crow

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English[edit]

A bird; a crow: American crow
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Pronunciation[edit]

Etymology 1[edit]

Middle English crowe, from Old English crāwe, from Proto-Germanic *krāwō (compare West Frisian krie, Dutch kraai, German Krähe), from *krāhaną ‘to crow’. See below.

Noun[edit]

crow (plural crows)

  1. A bird, usually black, of the genus Corvus, having a strong conical beak, with projecting bristles; it has a harsh, croaking call.
    • 1922, E.R. Eddison, The Worm Ouroborus
      Gaslark in his splendour on the golden stairs saying adieu to those three captains and their matchless armament foredoomed to dogs and crows on Salapanta Hills.
  2. A bar of iron with a beak, crook, or claw; a bar of iron used as a lever; a crowbar.
    • 1796, Matthew Lewis, The Monk, Folio Society 1985, p. 267:
      He approached the humble tomb in which Antonia reposed. He had provided himself with an iron crow and a pick-axe: but this precaution was unnecessary.
  3. The cry of the rooster.
  4. A gangplank (corvus) used by the Roman navy to board enemy ships.
  5. (among butchers) The mesentery of an animal.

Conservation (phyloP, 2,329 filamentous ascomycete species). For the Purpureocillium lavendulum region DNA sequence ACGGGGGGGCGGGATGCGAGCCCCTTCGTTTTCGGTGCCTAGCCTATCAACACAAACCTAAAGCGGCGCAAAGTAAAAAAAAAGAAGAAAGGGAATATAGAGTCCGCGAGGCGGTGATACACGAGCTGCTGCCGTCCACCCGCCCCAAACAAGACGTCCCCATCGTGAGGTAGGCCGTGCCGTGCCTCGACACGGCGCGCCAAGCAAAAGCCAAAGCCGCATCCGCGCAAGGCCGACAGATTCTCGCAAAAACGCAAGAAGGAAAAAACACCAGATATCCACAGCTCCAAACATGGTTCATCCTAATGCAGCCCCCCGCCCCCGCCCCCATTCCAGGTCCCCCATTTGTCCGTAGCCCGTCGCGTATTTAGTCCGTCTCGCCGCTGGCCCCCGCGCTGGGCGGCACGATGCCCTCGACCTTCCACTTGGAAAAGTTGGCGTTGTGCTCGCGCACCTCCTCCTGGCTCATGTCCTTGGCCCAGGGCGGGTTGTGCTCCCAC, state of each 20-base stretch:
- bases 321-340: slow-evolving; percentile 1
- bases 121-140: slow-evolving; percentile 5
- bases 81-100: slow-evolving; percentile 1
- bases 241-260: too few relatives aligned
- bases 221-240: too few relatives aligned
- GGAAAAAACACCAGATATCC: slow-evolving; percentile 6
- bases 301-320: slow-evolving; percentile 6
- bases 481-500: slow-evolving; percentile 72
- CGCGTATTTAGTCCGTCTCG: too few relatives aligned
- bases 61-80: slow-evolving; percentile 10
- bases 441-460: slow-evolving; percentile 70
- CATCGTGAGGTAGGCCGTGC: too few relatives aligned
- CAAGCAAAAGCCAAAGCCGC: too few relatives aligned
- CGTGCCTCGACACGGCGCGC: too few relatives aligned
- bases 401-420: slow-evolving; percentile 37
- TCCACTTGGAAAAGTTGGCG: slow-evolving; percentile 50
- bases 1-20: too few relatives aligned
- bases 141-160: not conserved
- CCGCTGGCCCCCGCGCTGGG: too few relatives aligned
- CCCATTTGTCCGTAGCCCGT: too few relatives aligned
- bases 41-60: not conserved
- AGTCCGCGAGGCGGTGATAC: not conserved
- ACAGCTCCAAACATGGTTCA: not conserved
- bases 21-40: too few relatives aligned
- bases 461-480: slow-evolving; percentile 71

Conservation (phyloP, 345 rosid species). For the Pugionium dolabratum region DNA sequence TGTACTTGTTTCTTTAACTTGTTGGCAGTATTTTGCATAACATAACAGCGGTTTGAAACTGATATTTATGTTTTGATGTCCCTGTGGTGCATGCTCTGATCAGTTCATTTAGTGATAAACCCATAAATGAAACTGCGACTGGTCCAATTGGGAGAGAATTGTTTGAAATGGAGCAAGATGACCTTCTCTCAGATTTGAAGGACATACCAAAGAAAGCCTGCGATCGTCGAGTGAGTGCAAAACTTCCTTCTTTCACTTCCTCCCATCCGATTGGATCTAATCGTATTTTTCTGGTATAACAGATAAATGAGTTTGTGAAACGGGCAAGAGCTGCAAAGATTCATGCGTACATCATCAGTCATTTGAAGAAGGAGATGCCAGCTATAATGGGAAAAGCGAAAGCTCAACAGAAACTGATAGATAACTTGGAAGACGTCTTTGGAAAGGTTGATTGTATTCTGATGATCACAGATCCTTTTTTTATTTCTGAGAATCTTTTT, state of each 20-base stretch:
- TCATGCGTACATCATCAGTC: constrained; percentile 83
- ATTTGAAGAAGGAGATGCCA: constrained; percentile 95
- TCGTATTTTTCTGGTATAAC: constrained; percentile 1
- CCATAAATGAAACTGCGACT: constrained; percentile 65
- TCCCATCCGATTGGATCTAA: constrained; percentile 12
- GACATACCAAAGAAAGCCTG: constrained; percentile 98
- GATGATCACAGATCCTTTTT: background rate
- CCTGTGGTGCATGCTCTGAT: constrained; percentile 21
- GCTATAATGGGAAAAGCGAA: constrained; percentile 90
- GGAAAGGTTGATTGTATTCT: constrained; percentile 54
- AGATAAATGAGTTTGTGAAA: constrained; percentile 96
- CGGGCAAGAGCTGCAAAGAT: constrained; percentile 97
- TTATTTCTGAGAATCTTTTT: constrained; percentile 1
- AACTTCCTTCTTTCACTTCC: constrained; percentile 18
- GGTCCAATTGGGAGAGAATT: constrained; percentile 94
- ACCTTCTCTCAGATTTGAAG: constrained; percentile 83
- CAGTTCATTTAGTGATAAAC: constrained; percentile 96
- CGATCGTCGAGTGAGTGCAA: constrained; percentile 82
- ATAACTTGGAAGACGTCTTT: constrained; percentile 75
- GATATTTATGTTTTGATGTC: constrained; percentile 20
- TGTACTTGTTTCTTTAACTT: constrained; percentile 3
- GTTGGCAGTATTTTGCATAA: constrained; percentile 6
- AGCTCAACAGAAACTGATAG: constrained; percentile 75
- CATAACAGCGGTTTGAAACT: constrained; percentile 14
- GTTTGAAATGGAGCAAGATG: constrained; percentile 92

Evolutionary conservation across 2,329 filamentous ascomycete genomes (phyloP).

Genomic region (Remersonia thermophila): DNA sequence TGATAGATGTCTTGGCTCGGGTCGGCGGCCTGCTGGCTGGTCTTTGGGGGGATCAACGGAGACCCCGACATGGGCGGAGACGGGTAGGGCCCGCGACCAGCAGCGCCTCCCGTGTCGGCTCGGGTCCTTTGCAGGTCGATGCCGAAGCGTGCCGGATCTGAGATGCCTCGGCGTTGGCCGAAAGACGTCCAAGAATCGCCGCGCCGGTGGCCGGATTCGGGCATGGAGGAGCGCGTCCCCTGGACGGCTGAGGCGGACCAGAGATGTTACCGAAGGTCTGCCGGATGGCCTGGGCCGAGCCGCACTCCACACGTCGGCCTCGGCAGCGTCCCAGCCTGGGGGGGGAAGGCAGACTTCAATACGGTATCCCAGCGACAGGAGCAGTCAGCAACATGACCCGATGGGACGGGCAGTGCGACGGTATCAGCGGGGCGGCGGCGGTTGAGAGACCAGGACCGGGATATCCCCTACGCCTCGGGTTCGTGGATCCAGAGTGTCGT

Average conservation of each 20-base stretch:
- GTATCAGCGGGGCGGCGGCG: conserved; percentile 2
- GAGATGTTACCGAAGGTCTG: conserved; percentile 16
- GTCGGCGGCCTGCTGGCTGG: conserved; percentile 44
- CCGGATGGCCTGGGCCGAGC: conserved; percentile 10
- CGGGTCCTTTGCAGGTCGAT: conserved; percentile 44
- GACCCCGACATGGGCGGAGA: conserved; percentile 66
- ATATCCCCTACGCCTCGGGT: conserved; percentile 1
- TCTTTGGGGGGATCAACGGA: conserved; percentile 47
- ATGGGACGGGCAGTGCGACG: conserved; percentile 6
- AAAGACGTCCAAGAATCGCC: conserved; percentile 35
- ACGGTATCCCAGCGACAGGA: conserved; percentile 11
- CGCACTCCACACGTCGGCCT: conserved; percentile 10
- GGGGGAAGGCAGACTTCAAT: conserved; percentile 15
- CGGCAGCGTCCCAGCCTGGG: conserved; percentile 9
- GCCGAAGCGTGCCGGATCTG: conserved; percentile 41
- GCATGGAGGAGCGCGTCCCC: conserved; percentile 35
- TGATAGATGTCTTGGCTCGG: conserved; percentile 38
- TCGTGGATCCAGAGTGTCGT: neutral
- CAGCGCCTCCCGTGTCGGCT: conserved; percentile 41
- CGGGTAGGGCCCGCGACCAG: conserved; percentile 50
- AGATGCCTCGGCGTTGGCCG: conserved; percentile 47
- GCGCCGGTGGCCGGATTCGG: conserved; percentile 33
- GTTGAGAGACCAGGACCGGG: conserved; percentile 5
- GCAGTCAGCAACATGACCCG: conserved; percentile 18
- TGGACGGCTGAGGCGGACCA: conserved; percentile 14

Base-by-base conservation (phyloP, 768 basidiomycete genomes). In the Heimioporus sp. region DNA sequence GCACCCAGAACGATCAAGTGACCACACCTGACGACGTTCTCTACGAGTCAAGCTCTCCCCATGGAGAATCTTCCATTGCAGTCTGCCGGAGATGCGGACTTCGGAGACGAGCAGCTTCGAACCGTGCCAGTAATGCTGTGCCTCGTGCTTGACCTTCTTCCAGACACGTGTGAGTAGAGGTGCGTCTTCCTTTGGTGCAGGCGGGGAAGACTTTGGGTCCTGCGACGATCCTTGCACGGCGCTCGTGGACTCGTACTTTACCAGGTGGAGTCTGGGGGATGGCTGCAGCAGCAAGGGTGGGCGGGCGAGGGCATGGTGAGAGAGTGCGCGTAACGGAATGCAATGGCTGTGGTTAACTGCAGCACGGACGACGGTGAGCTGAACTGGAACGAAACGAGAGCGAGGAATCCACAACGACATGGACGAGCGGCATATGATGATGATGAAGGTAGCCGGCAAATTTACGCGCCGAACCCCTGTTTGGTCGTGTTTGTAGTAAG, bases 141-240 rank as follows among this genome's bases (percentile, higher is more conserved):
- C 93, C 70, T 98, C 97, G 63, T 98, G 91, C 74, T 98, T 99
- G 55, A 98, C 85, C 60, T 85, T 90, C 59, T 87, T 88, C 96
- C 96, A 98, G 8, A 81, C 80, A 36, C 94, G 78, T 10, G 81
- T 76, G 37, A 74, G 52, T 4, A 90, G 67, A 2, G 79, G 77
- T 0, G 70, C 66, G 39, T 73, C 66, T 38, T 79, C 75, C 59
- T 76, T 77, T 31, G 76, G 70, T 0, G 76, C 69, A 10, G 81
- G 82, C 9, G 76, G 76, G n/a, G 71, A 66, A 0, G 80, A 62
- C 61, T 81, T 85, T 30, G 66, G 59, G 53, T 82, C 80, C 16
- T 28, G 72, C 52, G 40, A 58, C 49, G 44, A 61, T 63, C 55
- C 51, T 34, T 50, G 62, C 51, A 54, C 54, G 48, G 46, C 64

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Translations[edit]
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External links[edit]

Etymology 2[edit]

Middle English crowen, from Old English crāwan (past tense crēow, past participle crāwen), from Proto-Germanic *krāhaną (compare Dutch kraaien, German krähen), from Proto-Indo-European *greh₂- ‘to caw, croak’ (compare Lithuanian gróti, Russian граять (grájat')). Related to croak.

Verb[edit]

crow (third-person singular simple present crows, present participle crowing, simple past crowed or (UK) crew, past participle crowed)

  1. To make the shrill sound characteristic of a rooster; to make a sound in this manner, either in joy, gaiety, or defiance.
  2. To shout in exultation or defiance; to brag.
    He's been crowing all day about winning the game of cards.
  3. To utter a sound expressive of joy or pleasure.
  4. (music) To test the reed of a double reed instrument by placing the reed alone in the mouth and blowing it.
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